Is there a method of getting a percentage on a DD in linux?

See answers from this question [1]


For example you can use pv before you start

sudo apt-get install pv    # if you do not have it
pv < /dev/sda > /dev/sc3   # it is reported to be faster
pv /dev/sda > /dev/sc3     # it seems to have the same speed of the previous one
sudo dd if=/dev/sda | pv -s 1844G | dd of=/dev/sdc3  # Maybe slower 

Output [2]:

440MB 0:00:38 [11.6MB/s] [======>                             ] 21% ETA 0:02:19

Especially for large files you may want to see man dd and set the options needed to speed up all on your hardware, e.g. bs=100M to set the buffer, oflag=sync to count the effective bytes written, maybe direct...
The option -s only takes integer parameters so 1.8T-->1844G.
As you can notice from the first lines you do not need dd at all.

kill -USR1 pid

If you already launched the dd command, once you have individuated its PID (Ctrl-Z +bg and you read it , or pgrep ^dd ... ) you may send a signal USR1 (or SIGUSR1, or SIGINFO see below) and read the output.
If the PID of the program is 1234 with

kill -USR1 1234

dd will answer on the terminal of its STDERR with something similar to

4+1 records in
4+0 records out
41943040 bytes (42 MB) copied, 2.90588 s, 14.4 MB/s

Warning: Under OpenBSD you may have to check in advance the behaviour of kill[3]: use instead
kill -SIGINFO 1234.
It exists the sigaction named SIGINFO. TheSIGUSR1 one, in this case, should terminate the program (dd)...
Under Ubuntu use -SIGUSR1 (10).

My go-to tool for this kind of stuff is progress:

This tool can be described as a Tiny, Dirty, Linux-and-OSX-Only C command that looks for coreutils basic commands (cp, mv, dd, tar, gzip/gunzip, cat, etc.) currently running on your system and displays the percentage of copied data. It can also show estimated time and throughput, and provides a "top-like" mode (monitoring).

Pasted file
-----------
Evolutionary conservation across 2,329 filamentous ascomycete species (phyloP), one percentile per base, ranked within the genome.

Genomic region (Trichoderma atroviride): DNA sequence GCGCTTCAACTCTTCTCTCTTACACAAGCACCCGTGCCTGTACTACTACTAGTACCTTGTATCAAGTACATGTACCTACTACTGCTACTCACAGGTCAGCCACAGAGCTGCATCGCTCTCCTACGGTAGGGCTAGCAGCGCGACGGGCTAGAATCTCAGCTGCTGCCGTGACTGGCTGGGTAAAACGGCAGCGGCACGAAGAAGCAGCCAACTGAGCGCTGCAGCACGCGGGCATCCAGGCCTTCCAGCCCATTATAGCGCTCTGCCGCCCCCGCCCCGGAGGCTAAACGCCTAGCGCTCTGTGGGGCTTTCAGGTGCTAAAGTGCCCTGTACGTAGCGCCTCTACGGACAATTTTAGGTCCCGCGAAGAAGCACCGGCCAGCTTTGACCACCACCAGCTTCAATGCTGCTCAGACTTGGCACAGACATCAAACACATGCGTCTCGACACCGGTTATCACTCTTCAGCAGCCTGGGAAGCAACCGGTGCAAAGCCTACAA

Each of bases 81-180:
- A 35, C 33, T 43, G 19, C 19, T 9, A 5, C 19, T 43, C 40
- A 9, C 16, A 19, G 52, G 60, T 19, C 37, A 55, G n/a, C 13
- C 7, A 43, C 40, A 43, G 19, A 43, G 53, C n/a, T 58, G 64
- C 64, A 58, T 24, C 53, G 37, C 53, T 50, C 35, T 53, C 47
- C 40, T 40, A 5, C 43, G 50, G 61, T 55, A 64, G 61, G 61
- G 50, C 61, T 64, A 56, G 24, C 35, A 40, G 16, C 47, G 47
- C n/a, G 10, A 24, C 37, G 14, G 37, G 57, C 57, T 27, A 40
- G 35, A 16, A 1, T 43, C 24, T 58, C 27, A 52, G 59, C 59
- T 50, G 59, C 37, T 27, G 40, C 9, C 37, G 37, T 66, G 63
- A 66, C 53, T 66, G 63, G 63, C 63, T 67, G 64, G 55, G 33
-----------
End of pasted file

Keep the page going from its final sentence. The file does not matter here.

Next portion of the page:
"<code>progress</code> in action" screenshot

It simply scans /proc for interesting commands, and then looks at directories fd and fdinfo to find opened files and seek positions, and reports status for the largest file.

It's very light, and compatible with virtually any command.

I find it particularly useful because:

  • compared to pv in pipe or dcfldd, I don't have to remember to run a different command when I start the operation, I can monitor stuff after the fact;
  • compared to kill -USR1, it works on virtually any command, I don't have to always double-check the manpage to make sure I'm not accidentally killing the copy; also, it's nice that, when invoked without parameters, it shows the progress for any common "data transfer" command currently running, so I don't even have to look up the PID;
  • compared to pv -d, again I don't need to look up the PID.

Run dd, then, in a separate shell, invoke the following command:

pv -d $(pidof dd) # root may be required

This will make pv obtain statistics on all the opened file descriptors of the dd process. It will show you both where the read and write buffer sit.